Money for Nothing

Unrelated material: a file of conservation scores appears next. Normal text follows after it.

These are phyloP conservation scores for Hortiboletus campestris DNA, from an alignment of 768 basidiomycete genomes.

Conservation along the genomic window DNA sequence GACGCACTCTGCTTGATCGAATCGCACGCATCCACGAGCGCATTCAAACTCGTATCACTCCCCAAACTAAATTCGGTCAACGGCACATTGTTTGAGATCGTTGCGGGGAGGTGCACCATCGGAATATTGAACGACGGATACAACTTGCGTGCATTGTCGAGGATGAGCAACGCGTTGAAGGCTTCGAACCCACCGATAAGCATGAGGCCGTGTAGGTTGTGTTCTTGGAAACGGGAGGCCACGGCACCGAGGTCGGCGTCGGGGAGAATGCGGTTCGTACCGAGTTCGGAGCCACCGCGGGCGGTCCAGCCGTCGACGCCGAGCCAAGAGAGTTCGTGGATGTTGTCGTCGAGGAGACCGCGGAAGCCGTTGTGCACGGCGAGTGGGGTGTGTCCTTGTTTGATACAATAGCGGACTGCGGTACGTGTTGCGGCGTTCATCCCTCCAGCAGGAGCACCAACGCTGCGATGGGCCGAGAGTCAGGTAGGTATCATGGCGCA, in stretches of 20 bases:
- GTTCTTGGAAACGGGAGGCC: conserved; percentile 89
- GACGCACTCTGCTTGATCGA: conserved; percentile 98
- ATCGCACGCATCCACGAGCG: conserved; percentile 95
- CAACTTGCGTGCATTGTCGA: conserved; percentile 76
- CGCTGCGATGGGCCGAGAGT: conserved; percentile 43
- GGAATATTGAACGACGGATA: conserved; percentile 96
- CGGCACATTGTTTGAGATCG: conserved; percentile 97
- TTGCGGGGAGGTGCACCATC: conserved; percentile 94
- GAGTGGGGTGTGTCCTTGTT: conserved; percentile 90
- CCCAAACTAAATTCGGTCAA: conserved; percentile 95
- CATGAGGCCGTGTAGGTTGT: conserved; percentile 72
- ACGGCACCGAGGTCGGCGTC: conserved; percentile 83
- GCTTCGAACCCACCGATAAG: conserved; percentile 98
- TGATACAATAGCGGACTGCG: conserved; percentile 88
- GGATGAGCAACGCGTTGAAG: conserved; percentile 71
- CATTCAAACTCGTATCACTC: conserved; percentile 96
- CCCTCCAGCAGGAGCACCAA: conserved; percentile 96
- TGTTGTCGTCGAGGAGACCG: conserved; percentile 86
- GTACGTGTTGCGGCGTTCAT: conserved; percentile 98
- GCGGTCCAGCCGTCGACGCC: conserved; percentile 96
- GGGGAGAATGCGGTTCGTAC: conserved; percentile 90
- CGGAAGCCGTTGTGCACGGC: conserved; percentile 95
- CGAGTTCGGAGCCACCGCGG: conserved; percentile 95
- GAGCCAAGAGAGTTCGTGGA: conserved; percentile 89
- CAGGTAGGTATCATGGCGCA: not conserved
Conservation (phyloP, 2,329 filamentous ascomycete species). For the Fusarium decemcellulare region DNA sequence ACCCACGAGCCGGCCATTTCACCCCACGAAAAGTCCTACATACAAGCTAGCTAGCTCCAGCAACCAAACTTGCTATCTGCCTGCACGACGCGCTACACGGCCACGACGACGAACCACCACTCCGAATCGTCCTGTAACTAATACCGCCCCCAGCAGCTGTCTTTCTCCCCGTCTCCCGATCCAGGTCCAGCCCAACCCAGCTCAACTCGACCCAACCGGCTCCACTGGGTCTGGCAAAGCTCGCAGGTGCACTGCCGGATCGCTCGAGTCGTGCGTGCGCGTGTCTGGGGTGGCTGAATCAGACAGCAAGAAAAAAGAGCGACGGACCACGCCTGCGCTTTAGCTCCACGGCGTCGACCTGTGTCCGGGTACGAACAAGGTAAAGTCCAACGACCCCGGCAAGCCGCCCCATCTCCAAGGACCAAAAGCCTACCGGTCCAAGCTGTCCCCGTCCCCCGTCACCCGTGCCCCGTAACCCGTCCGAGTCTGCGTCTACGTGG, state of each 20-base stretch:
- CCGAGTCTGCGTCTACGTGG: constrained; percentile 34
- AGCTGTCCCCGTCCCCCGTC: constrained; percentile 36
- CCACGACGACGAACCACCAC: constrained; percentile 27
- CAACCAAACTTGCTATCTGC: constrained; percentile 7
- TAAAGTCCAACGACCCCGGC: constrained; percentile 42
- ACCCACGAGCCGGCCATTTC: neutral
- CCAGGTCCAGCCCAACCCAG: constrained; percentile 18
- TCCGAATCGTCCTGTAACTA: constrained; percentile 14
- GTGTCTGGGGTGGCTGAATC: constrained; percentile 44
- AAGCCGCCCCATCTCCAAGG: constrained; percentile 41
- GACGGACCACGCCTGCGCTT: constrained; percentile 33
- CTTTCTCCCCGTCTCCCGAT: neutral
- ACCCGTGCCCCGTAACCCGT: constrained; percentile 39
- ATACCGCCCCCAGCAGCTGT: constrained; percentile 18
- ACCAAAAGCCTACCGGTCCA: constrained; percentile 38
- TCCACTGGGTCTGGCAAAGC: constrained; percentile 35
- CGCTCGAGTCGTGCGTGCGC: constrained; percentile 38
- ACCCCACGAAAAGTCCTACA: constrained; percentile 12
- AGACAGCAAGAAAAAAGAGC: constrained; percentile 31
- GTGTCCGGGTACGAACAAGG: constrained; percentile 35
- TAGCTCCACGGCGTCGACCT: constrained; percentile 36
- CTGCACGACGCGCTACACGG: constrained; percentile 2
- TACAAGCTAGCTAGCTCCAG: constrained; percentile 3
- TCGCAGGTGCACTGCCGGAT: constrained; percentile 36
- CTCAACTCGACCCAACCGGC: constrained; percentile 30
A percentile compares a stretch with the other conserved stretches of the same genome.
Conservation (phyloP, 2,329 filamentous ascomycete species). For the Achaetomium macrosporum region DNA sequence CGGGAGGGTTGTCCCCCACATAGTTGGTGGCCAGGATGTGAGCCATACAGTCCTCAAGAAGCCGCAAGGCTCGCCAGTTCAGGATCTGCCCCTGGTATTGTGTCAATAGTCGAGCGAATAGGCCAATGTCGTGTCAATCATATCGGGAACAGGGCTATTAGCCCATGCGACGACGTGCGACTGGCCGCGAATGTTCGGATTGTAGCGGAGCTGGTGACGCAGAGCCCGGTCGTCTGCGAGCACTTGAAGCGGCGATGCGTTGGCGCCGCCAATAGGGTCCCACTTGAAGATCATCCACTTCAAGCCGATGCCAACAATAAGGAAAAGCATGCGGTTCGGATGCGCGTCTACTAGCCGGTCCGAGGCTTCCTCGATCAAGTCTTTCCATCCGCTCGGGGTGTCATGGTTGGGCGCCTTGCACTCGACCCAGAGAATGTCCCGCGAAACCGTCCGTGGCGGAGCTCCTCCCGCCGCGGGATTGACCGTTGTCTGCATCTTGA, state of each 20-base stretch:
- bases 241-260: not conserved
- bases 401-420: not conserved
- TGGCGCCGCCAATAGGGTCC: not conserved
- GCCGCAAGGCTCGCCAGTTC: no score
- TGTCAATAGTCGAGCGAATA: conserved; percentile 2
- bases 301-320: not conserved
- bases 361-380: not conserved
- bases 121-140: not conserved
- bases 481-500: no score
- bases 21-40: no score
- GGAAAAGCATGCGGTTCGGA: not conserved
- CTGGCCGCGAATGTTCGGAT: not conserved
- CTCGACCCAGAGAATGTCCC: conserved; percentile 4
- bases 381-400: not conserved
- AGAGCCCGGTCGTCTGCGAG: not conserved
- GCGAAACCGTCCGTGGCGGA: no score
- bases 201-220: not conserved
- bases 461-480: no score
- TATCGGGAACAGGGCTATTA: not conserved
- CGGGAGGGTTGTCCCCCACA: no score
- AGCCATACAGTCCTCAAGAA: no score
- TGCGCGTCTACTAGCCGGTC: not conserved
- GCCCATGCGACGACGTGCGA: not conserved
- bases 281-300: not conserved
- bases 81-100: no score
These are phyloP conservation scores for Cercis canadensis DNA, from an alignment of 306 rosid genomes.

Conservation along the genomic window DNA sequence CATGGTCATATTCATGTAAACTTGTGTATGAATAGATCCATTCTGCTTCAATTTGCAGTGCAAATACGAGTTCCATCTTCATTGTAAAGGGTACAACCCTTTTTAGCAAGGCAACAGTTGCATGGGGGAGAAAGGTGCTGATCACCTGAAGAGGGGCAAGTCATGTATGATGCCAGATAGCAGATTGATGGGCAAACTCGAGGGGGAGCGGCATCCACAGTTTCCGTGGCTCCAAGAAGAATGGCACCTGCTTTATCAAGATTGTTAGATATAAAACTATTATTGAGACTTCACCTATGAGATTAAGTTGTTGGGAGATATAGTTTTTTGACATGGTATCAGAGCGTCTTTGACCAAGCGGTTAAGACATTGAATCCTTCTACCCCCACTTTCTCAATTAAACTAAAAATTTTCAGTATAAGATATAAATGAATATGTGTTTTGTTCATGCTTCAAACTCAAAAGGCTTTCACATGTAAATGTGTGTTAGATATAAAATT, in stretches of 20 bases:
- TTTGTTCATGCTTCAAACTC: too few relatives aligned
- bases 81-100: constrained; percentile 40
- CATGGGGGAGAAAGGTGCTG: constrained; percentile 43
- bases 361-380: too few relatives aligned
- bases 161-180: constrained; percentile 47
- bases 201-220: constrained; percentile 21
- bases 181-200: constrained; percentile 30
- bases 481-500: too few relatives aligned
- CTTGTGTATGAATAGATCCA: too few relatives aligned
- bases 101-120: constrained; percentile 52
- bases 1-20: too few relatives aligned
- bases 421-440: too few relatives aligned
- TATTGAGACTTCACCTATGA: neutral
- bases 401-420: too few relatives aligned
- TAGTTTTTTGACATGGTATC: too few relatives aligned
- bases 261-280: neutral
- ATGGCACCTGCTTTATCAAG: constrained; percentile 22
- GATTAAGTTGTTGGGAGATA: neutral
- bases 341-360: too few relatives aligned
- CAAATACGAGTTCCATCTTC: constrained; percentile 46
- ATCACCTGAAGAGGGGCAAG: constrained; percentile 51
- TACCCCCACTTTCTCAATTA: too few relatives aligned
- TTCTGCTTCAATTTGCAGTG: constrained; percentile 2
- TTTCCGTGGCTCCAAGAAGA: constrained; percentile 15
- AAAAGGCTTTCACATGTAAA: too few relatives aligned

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                                                                                                      A business and finance show in which industry experts analyze current market trends.  This Week in Finance: Greece is the way we are feeling...(26.1.2015) It’s been the week of deflation—looming deflation in Europe, as well as continuously deflating oil prices. The ECB is adamant that they played their role, now it's up to finance ministers and local European governments. Click here to read more.... This week in Finance: Will the ECB move to quantitative easing? (19.1.2015) Perhaps the biggest news in finance emerged at the end of last week when the Swiss National Bank’s move to scrap its cap on the franc. Jim O’Neill, former chairman of Goldman Sachs Asset Management said “this is probably the single largest ever intraday move of a liquid currency since floating exchange rates started.” Click here to read more.... This Week in Finance: Low expectations for Hong Kong CE Policy Address (12.1.2015) Wednesday looks to be the most newsworthy day this week. It's time for Chief Executive CY Leung's annual policy address. After more than two months of street protests during the Umbrella Movement last year, he is seeking to save his plan for the 2017 election of the city's top political leader. Click here to read more.... This week in Finance: Santa's profit margins (15.12.2014) We reached out to our guest hosts as to their thoughts on a story addressing Santa's profit margins given the advent of e-commerce.   Here's what came back from Peter Lewis -- "Santa's profit margins are enormous." Click here to read more.... This week in Finance: A new record for Shanghai stocks (8.12.2014) Are the brokerage firms the winners in the Shanghai rally? Alex Wong of Ample Capital thinks perhaps so. He also thinks that Hong Kong will come back this week. Click here for more on what to expect this financial week. This week in Finance: The “velocity of money is dying” (1.12.2014) In the U.S., Europe and Japan, the velocity of money has collapsed, leading to falling prices in some areas. Instead of money going into investment and production it is being used to pay down debt and supporting companies and industri.Read more »

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